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The End of the Tour


In the three decades-plus I've been lucky enough to get paid to watch movies, I've watched a lot of them about artists, and most of them have blown. Movies about writers are the worst. Filmmakers haven't figured out how to translate the creative process into images, or how to show what a great mind is thinking. Until now.

With The End of the Tour, director James Ponsoldt (The Spectacular Now) has broken Hollywood's long losing streak. As a result, the most remarkable novelist of our age is the subject of the most remarkable picture of the season — possibly the year.

Ponsoldt gets around the challenge of making an artist's inner world visible simply by letting David Foster Wallace speak for himself. Adapted from David Lipsky's 2010 Although of Course You End Up Becoming Yourself, the movie re-creates the Rolling Stone writer's encounter with Wallace on the last leg of his 1996 book tour for Infinite Jest. The film is essentially a five-day conversation.

With the publication of the complex, encyclopedic Infinite Jest, a literary star had been born. Lipsky convinced his editor to let him profile Wallace; though the piece was never published, the interviews yielded a treasure trove of cassette tapes. When Wallace committed suicide in 2008, the journalist realized he had a priceless cultural artifact packed away in his apartment. Happily for us, Ponsoldt realized that the record of Lipsky's interviews contained the makings of profound and riveting cinema.

The filmmaker's second stroke of genius was in casting Jason Segel in the starring role. A more astonishing dramatic debut is impossible to imagine. Look past the signature wire-rims and bandanna and study his eyes, voice and body language. This is acting at its most quietly precise. 

Jesse Eisenberg plays Lipsky. Here he suggests the character he played in 2005's The Squid and the Whale grown up, but still in search of a literary father figure. He flies out to Bloomington, Ill., to meet with Wallace, and winds up staying at the author's house, accompanying him to a Minneapolis bookstore reading, eating a lot of junk food and having a life-changing chat.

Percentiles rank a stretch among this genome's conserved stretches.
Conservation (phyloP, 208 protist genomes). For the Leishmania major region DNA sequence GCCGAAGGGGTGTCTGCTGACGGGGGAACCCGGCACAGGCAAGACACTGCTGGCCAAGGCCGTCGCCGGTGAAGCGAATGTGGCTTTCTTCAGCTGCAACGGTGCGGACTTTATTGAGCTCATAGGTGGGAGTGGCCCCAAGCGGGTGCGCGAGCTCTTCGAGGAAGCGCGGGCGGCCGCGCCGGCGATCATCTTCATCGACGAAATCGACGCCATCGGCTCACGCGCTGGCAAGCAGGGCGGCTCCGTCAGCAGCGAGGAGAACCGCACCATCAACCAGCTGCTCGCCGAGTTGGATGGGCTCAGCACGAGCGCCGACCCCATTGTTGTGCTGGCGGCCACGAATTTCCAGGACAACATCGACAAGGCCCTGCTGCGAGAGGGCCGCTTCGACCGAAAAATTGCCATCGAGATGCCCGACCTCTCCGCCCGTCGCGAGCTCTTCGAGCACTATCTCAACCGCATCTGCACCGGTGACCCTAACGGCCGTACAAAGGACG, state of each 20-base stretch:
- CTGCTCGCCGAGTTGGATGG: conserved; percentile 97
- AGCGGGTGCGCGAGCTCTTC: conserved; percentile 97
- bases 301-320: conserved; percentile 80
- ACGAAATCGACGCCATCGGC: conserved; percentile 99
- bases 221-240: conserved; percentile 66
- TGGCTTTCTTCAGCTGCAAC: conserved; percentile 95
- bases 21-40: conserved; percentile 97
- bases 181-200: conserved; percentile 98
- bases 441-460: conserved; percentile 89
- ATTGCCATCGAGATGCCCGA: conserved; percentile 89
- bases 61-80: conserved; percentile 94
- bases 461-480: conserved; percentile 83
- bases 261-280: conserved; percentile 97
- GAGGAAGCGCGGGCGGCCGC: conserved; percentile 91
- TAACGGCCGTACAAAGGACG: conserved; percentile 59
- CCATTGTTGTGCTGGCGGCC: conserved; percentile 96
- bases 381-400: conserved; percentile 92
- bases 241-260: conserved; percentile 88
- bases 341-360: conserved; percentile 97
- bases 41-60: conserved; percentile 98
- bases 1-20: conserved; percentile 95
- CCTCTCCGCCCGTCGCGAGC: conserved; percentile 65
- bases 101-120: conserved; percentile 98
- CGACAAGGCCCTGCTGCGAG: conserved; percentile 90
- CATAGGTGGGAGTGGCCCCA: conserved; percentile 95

And that's the movie. It's virtually all talk. Normally that would be the kiss of death for a film, but here it's David Foster Wallace doing the talking. It's fascinating to listen in as the two men take the measure of one another and perform the tricky ritual of the celebrity interview.

The script offers a mesmerizing study of the process and the subtle shifts in the dynamic between the two — journalist and subject, wannabe and genius, stable guy and terribly troubled human being. This dance is rendered with insight and nuance by screenwriter and Pulitzer Prize-winning playwright Donald Margulies.

The two discuss B movies, the vice grip of television, malls, cheeseburgers. One high point is the explanation Wallace offers for his poster of Alanis Morissette (it involves a hilarious fantasy he harbors of eating a baloney sandwich with the singer).

What hits hardest is a more serious moment near the end. Wallace knows his guest envies, even idolizes, him and so gives him a haunting parting gift: an unguarded account of the depression and alcohol abuse that led to the author's time in rehab.

Afterward, too stunned to turn on his tape recorder, Lipsky grabs the nearest piece of paper and scribbles frantically. Until that moment, it hasn't been clear whether these two people could become something like friends. They might as well have been from different planets. In its own way, this movie that starts with a suicide has the most unlikely of happy endings.